European Commission Opens Investigation Into Mondelēz for Alleged Cross-Border Trade Restrictions

If the average person were asked, “What’s the first word that comes into your mind when you think of chocolate and cookies?”, the answer might be “sweet.”  The tenor of competition in the global snack food market, however, is anything but sweet.  The confectionery industry, for example, is not highly concentrated, with a small handful of global companies holding the dominant market share but many hundreds of other manufacturers in the United States, the United Kingdom, and Europe.   Even in competitive industries, however, there may be times in which a leading firm may prefer bridled to unbridled competition.

On January 28, the European Commission (EC) announced that it has opened a formal antitrust investigation into the global snack producer Mondelēz International.  The investigation is to “assess whether Mondelēz has restricted competition in a range of national markets for chocolate, biscuits and coffee by hindering the cross-border trade of these products between EU Member States, which would be in breach of EU antitrust rules.”

The Commission expressed concern “that Mondelēz may have restricted the so-called ‘parallel trade’ of its chocolates, biscuits and coffee between EU Member States through agreements and unilateral practices.”  In particular, it stated that it “will investigate certain potentially anti-competitive practices by Mondelēz including:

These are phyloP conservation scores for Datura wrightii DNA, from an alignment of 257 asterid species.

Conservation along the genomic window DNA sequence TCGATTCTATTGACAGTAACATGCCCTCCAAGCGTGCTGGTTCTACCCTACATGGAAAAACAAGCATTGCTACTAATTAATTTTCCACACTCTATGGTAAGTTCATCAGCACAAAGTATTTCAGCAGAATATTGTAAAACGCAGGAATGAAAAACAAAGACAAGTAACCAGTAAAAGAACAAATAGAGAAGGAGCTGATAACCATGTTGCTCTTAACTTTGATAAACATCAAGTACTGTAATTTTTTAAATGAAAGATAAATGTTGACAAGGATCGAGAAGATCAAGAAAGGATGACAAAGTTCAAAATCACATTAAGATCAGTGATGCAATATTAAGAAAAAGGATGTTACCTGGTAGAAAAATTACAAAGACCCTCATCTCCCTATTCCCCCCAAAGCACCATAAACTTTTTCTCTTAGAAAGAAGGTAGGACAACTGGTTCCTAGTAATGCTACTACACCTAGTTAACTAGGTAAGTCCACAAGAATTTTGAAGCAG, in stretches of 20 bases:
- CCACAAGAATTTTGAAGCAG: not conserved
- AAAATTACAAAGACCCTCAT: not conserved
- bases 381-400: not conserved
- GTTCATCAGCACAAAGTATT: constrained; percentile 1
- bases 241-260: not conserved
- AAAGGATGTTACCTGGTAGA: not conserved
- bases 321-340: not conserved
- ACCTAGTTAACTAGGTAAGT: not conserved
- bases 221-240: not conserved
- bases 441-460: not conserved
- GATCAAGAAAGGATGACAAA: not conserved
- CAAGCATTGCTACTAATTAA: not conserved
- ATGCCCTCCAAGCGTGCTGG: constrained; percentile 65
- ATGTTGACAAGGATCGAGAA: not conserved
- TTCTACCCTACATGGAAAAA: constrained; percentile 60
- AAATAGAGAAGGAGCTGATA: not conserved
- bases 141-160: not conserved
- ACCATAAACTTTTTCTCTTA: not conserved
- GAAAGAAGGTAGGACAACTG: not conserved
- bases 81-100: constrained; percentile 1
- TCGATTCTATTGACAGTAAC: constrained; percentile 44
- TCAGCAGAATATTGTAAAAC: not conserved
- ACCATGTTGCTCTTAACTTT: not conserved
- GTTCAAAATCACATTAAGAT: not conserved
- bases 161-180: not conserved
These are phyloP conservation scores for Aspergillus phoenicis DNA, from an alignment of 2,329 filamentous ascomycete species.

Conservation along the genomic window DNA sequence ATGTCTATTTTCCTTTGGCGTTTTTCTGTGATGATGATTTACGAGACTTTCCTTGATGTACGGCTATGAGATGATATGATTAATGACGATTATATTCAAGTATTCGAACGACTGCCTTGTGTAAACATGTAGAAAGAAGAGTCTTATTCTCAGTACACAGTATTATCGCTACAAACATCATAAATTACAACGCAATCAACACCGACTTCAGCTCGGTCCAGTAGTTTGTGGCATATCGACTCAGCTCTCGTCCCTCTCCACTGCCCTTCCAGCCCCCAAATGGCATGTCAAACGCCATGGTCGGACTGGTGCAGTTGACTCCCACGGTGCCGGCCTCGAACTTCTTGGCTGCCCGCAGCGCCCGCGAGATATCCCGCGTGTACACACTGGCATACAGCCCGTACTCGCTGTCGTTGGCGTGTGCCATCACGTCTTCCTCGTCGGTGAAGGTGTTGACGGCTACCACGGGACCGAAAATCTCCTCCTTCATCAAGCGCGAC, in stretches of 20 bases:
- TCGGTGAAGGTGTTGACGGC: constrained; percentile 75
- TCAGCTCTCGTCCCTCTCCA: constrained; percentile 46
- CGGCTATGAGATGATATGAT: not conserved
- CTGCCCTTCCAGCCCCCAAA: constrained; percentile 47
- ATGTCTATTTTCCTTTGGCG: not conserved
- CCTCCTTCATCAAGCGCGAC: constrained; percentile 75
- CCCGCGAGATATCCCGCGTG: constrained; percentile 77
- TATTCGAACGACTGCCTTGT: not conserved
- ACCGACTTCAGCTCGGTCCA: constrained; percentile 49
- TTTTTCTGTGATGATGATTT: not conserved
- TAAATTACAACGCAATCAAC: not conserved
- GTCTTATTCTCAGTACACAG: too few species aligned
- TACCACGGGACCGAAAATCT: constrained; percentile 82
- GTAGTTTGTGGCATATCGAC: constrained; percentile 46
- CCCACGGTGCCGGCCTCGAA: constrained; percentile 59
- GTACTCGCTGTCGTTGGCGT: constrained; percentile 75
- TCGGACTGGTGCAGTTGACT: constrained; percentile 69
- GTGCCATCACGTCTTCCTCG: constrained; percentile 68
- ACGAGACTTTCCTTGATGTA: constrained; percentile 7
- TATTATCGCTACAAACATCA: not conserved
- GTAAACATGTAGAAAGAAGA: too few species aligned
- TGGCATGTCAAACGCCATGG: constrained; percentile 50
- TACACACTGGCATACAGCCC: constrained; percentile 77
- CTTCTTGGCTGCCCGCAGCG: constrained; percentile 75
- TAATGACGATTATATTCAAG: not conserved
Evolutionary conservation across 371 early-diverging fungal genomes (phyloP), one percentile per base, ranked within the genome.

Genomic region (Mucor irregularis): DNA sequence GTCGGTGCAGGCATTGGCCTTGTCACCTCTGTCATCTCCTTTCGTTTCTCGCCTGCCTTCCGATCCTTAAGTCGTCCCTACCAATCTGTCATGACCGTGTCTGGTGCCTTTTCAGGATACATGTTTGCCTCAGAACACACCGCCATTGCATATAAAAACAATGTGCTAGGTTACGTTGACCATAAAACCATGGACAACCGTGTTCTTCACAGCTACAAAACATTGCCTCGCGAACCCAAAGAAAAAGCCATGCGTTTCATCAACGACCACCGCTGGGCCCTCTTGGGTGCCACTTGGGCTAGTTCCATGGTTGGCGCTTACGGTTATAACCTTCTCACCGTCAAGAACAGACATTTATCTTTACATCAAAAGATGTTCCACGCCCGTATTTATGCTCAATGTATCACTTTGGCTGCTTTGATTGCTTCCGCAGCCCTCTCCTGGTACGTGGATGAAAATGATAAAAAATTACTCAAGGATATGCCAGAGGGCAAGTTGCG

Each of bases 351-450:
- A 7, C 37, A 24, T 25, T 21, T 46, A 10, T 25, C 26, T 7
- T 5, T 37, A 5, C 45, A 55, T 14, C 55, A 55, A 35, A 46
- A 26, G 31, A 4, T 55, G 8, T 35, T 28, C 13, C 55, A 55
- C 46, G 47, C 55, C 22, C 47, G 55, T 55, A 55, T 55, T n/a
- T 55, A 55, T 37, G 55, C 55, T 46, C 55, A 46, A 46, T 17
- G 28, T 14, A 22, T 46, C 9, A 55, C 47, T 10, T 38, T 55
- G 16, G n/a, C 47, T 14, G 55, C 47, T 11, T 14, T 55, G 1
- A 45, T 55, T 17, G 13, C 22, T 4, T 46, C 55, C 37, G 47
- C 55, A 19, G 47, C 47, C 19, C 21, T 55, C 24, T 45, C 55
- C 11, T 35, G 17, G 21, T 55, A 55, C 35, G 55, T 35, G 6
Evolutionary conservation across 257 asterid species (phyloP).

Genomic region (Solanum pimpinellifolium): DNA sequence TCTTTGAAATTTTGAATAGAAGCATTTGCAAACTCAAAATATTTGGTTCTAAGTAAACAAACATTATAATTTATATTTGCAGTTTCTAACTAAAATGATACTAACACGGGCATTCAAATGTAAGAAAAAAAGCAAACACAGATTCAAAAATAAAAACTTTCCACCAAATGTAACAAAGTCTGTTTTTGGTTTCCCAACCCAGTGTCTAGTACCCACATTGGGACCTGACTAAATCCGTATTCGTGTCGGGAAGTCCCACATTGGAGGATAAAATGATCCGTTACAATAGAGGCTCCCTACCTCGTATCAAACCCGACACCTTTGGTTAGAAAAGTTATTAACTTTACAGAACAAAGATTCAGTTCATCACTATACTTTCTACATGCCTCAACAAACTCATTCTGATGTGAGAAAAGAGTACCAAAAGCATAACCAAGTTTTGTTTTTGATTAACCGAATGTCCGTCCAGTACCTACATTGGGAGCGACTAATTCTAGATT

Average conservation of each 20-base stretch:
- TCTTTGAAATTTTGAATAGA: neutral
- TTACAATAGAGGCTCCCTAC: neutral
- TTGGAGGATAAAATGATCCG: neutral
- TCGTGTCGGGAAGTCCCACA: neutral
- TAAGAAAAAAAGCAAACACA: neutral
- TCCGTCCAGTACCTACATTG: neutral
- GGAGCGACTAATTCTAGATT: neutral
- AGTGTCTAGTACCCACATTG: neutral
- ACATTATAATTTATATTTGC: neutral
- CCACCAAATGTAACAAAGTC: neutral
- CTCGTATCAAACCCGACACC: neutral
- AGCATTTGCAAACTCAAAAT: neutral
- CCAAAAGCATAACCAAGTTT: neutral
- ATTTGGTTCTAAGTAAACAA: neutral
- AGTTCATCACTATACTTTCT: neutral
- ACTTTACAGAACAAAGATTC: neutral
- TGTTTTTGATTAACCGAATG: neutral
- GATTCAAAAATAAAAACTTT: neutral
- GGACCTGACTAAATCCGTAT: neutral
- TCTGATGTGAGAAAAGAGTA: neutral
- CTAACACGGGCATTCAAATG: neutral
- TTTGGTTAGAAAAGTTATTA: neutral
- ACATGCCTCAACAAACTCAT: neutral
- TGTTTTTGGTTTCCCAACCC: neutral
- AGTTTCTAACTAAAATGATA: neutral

• “Possible limitations of the sales territories within the EU through agreements that determine in which Member State a trader can or cannot sell the products, or that restrict passive sales;
  • “Possible curtailing of parallel trade through agreements that raise prices or limit volumes specifically for customers that trade the products across Member States;
  • “Possible agreements with customers not to engage in parallel trade or not to procure products from parallel trade, inter alia, in exchange for payments or other forms of compensation;
  • “Possible restrictions on the languages used on packaging either unilaterally or through agreements with traders, thereby creating friction on sales to certain other EU Member States;
  • “Possibly refusing to supply certain traders with a view to restricting imports into certain markets.”

The EC noted that its investigation stemmed from “repeatedly voiced” concerns by European Union (EU) citizens, EU Member States’ competition authorities and the European Parliament “that prices for common food and drink products can significantly vary between EU Member States including between neighbouring Member States” as well as allegations “that operators raise obstacles to trade from Member States where products are cheaper to Member States where products are more expensive (so-called parallel trade).”  The EC evidently augmented these reports with a number of what it termed “unannounced inspections at the premises of Mondelēz in November 2019.”

In light of Mondelēz’s prominence in the global snack industry, the EC investigation will bear close watching this year.  As the EC made clear in this case, “no legal deadline for bringing an antitrust investigation to an end. The duration of an investigation depends on a number of factors, including the complexity of the case, the cooperation of the undertaking with the Commission and the exercise of the rights of defence.”

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